lions & tigers & bears

I find it simultaneously motivational and overwhelming that the more I travel, the more I get the compulsive need to travel again. and more frequently. most people set goals and plan their lives based on where they'll be working, what their family will be like, where they'll live, in five years or so. I base mine on when I'll get to go on my next trip.


Brando and I are already planning a farewell trip of western Europe for August. next summer I'm hoping to travel the US, as much of it as I can without having to sleep in a box. then whenever I can save up the money, probably the following spring, I want to go to Peru & Bolivia. and as soon as I can get enough time off from whatever job I happen to be settling for at the time, I want to take a month to travel Asia. that's my five year plan.

needless to say, I'm hooked.

going through all my photos for the thousandth time is only making me miss the adventure even more. but I'm also so happy that I have the opportunity to do this stuff! I seriously cannot express through words how much I think people should see the world.

...and if Berlin happens to be the part of the world you are thinking about seeing, boy do I have a post for you!
see what I did there?

Berlin's a great city to just wander in. you stumble across plenty of interesting things; cool statues, good food, shopping, pretty architecture. since buses and trains are a little more daunting when you don't even remotely speak the language (as I mentioned in the last post), walking really seemed like the easiest way to get around. although with that said, everyone we met spoke perfect English, so knowing German- or more specifically how to pronounce it- isn't necessary. except at local flea markets where people don't know the English numbers, but that's not so bad...

nice areas to walk through/around are Unter den Linden, Kurfurstendamm, and along the river Spree. 

if you pay a visit to the Reichstag, do not skip a visit to the dome! you have to make an appointment online three days in advance, which we didn't know, but it's really easy to do and apparently you almost always get the time slot you want. we did. and it's totally free. oh, and they don't tell you to bring ID, but you should, preferably a passport. the security people/staff weren't very friendly, but once you're inside you don't have any interaction with them anyways. you get an audioguide (also free) that cuts in and out with info depending on where you are on the twirly ramp. the whole experience is not overly informative or spectacular, but it's pretty cool-lookin' and definitely work an hour of your time.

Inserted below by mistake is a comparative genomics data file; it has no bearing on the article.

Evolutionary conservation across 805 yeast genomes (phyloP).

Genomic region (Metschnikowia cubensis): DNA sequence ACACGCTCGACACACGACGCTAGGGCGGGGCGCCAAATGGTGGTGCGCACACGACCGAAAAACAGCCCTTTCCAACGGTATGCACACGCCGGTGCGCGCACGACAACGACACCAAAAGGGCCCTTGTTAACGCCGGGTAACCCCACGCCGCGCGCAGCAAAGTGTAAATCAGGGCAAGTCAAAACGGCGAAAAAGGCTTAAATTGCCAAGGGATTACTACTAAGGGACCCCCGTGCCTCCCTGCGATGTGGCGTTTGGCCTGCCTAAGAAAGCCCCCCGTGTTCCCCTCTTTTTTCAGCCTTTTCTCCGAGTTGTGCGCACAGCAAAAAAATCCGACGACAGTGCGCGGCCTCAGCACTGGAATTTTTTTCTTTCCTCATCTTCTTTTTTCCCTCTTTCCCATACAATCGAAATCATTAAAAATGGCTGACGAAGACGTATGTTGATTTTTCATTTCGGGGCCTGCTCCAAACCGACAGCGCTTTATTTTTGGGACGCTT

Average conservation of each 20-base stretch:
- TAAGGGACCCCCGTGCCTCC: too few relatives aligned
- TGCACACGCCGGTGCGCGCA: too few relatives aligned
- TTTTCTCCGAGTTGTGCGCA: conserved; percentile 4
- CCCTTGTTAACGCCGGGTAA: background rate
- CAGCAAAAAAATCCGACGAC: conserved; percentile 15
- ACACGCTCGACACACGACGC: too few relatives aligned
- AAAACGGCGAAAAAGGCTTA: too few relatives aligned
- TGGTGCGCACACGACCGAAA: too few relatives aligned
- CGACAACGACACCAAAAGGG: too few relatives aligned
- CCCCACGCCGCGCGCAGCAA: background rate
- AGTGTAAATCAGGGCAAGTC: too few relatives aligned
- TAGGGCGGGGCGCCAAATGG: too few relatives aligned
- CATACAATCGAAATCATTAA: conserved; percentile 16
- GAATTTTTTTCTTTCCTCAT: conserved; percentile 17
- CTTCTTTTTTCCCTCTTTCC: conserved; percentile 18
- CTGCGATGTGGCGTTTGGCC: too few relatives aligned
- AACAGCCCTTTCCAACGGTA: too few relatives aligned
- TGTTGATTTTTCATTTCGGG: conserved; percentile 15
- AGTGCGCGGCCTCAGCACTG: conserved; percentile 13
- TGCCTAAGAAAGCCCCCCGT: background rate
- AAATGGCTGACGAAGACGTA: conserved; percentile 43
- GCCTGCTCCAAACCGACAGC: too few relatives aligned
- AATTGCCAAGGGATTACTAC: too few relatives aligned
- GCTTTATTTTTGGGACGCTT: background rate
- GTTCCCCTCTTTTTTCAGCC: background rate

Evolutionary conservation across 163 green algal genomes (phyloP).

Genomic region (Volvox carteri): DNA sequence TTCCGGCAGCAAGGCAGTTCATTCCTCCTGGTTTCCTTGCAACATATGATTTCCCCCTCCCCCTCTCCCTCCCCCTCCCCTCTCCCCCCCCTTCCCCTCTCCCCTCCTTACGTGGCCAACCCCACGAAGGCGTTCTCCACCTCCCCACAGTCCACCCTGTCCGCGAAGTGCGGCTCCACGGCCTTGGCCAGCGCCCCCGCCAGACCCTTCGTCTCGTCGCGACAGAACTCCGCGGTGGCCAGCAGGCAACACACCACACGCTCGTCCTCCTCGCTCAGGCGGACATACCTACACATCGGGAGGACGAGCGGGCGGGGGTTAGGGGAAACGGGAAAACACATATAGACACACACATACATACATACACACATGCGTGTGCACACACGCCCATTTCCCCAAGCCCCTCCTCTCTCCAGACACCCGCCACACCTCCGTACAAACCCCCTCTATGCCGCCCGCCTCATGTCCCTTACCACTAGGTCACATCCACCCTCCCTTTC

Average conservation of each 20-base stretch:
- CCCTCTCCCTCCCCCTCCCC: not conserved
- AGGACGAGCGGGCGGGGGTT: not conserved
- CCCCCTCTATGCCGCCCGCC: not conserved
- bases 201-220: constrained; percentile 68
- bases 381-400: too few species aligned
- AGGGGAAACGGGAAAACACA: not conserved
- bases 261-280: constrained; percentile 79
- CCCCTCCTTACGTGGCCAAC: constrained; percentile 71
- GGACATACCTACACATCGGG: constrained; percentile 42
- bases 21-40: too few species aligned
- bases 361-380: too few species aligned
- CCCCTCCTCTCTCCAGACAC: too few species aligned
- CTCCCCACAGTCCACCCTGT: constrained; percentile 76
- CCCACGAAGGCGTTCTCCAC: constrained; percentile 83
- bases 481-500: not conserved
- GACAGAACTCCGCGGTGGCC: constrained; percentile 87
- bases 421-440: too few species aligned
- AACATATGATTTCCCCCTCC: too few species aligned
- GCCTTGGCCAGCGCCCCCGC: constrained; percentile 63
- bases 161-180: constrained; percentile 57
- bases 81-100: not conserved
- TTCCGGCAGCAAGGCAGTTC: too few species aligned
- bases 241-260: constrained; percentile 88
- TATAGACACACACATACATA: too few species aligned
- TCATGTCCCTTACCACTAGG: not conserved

after we visited the Reichstag dome Caitlin and I headed to the East Side gallery to check out the Berlin wall. we were having a very historical kind of day. 
it was a little surreal, seeing the wall kind of how it would have been back when it was still in tact. sometimes I forget how really recent the whole thing was. so much controversy and conflict and pain based around this particular hunk of rock. hard to comprehend for someone from rural Canada. 

now the East side of the wall is covered in murals by artists from all over the world. it's the longest continuing stretch of wall left, so it goes on for a while, but we just walked till we found the "test the rest" car. it's pretty iconic, I think.

it was hard to know how to feel about some of the "attractions" in Berlin. it's even a little strange calling them attractions. don't get me wrong, there are tons of great sites; it's just that things like the Berlin Wall or the Holocaust memorial or Jewish museum have a kind of sad reverence about them. I feel weird saying that the Jewish museum was one of the things I enjoyed most from the entire trip, but it was so fascinating and educational and moving. I would definitely, definitely recommend a visit.